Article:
Friday, November 25, 2005

Take the test

It's the day after Thanksgiving, so hopefully you're having a lazy day lounging around the house eating leftovers. I'm at work. And Becky, well, she's at home with two crazy girls.

Anyway. To spruce up your day I'm pimping for one of my least favorite U2 fan sites. Well it used to be one of my least favorite U2 fan sites. That was before U2log got all uppity, lost its sense of humor and started posting items like once every two weeks. So became my default fan page. Anyway, they're conducting a survey of the online U2 fan community. So, if you're online and you like U2 -- or hate them and need a place to voice that -- hop on over here and take their little survey. It's actually pretty thorough and kind of fun. But you only have until Wednesday.

And while I'm at it, here's an iPod update for good measure (and here's where you can see the last one):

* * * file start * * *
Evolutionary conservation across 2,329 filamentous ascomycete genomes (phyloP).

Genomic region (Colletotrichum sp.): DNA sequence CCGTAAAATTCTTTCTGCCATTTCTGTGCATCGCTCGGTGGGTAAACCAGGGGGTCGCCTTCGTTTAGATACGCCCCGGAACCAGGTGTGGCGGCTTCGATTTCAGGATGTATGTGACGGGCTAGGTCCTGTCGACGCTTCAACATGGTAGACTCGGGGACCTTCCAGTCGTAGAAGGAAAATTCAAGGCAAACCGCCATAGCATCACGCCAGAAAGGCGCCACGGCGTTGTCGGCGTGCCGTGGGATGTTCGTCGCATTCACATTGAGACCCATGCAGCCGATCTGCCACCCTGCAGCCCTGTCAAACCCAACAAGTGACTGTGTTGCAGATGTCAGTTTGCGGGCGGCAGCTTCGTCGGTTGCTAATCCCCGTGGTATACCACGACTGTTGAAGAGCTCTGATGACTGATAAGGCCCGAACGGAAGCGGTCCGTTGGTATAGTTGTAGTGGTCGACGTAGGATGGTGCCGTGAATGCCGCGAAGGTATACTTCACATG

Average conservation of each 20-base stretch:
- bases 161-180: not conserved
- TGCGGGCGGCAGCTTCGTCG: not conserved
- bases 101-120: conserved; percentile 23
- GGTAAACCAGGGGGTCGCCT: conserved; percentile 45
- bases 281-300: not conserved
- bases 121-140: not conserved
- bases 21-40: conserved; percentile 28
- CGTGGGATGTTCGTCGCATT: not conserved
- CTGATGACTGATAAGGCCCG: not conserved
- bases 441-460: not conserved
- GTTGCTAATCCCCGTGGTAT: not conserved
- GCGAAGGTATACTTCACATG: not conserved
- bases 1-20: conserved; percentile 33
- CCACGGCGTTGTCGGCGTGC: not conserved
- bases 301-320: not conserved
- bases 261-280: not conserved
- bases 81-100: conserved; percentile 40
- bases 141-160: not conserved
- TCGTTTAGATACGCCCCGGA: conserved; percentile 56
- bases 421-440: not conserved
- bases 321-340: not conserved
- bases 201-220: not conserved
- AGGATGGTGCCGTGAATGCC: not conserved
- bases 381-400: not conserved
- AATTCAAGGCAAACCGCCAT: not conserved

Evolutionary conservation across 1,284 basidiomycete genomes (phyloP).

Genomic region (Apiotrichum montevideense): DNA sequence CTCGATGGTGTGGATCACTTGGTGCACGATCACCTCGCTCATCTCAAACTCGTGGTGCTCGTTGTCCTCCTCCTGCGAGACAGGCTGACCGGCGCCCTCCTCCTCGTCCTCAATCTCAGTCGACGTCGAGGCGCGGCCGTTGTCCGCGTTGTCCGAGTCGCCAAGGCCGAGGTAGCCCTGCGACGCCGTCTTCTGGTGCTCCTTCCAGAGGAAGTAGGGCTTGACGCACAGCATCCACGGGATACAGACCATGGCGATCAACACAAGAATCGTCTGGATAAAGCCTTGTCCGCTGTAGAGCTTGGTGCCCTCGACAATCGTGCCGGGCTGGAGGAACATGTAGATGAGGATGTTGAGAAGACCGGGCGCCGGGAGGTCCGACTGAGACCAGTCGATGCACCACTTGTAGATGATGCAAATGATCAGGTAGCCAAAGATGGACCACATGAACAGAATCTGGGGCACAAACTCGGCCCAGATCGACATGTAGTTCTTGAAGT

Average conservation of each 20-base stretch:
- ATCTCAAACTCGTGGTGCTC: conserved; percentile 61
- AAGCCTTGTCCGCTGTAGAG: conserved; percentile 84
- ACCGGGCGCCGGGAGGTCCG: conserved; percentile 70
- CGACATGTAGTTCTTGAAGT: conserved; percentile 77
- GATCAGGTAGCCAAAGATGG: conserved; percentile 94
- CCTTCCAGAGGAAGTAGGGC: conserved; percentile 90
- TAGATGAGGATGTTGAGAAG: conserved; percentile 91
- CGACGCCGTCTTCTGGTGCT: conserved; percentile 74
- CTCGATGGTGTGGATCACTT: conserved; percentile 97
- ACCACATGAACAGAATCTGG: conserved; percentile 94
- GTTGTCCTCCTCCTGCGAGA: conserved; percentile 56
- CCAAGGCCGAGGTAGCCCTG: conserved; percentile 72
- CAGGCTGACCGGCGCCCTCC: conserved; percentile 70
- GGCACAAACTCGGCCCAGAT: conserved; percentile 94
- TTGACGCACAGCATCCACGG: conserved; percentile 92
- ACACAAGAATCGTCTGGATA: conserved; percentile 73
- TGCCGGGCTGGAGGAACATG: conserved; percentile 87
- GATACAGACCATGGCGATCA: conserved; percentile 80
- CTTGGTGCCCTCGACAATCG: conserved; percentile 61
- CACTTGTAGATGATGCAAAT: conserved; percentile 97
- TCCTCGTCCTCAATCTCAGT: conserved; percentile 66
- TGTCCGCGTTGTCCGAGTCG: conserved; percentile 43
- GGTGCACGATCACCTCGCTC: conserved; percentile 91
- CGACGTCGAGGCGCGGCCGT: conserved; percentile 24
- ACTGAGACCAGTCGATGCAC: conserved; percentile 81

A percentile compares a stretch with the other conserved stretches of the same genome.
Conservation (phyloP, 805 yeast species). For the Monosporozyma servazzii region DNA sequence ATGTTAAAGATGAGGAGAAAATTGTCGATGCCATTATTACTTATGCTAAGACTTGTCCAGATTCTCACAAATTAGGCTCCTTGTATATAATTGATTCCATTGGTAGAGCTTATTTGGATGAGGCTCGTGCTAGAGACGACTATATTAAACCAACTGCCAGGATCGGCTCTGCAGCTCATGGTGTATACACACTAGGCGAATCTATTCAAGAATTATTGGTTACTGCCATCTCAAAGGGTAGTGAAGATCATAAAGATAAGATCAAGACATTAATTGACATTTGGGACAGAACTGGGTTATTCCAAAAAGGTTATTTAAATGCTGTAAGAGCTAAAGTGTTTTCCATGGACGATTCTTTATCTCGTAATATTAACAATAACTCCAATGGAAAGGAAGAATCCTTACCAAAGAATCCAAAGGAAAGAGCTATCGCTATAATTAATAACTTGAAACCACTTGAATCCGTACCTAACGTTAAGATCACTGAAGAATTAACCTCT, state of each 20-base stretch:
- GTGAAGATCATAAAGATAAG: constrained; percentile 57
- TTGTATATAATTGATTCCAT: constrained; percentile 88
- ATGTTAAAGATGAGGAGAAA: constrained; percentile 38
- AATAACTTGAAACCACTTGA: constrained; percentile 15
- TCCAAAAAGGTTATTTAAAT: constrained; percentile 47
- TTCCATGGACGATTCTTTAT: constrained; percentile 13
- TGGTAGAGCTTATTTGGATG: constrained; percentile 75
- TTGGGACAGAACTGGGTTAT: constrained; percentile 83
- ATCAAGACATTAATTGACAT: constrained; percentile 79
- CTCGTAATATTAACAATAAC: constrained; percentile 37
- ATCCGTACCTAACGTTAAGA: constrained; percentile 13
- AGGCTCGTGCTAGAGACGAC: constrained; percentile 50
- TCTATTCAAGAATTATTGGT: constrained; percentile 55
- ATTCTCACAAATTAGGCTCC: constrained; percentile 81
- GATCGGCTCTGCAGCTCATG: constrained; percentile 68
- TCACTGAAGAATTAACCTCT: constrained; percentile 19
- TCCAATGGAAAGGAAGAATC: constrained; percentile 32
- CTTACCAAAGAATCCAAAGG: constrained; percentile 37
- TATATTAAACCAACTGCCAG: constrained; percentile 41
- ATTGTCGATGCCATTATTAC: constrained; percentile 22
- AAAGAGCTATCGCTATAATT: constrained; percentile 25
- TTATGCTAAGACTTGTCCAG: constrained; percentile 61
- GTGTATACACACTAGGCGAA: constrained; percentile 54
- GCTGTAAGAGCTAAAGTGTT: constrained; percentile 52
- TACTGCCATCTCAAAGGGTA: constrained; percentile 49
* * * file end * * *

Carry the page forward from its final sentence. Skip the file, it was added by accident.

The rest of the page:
Gigabytes used: 8.2

Number of songs: 2087

Number of pocasts: still 3

Most random recording: "Holiday for Strings" by Walter Schumann and his orchestra

Most eclectic recording: "Taki Rari" from the original "ultra Lounge" compelation. I think you could argue anything from that album is eclectic.

Favorite recording currently (it could change at any moment): "The Two Sides on Monsieur Valentine" from Spoon's latest album, "Gimme Fiction"

Most embarrassing recording: Joe Satriani's "Always With You Always With Me" from "Surfing With the Alien." What? Cheesey as hell, sure. But I love it, o.k.? It's so 80s power ballad and without words. Without words! So sue me.

Number of U2 songs: 299

Number of Aaron Neville songs: 1

Wednesday, November 23, 2005

G vs. E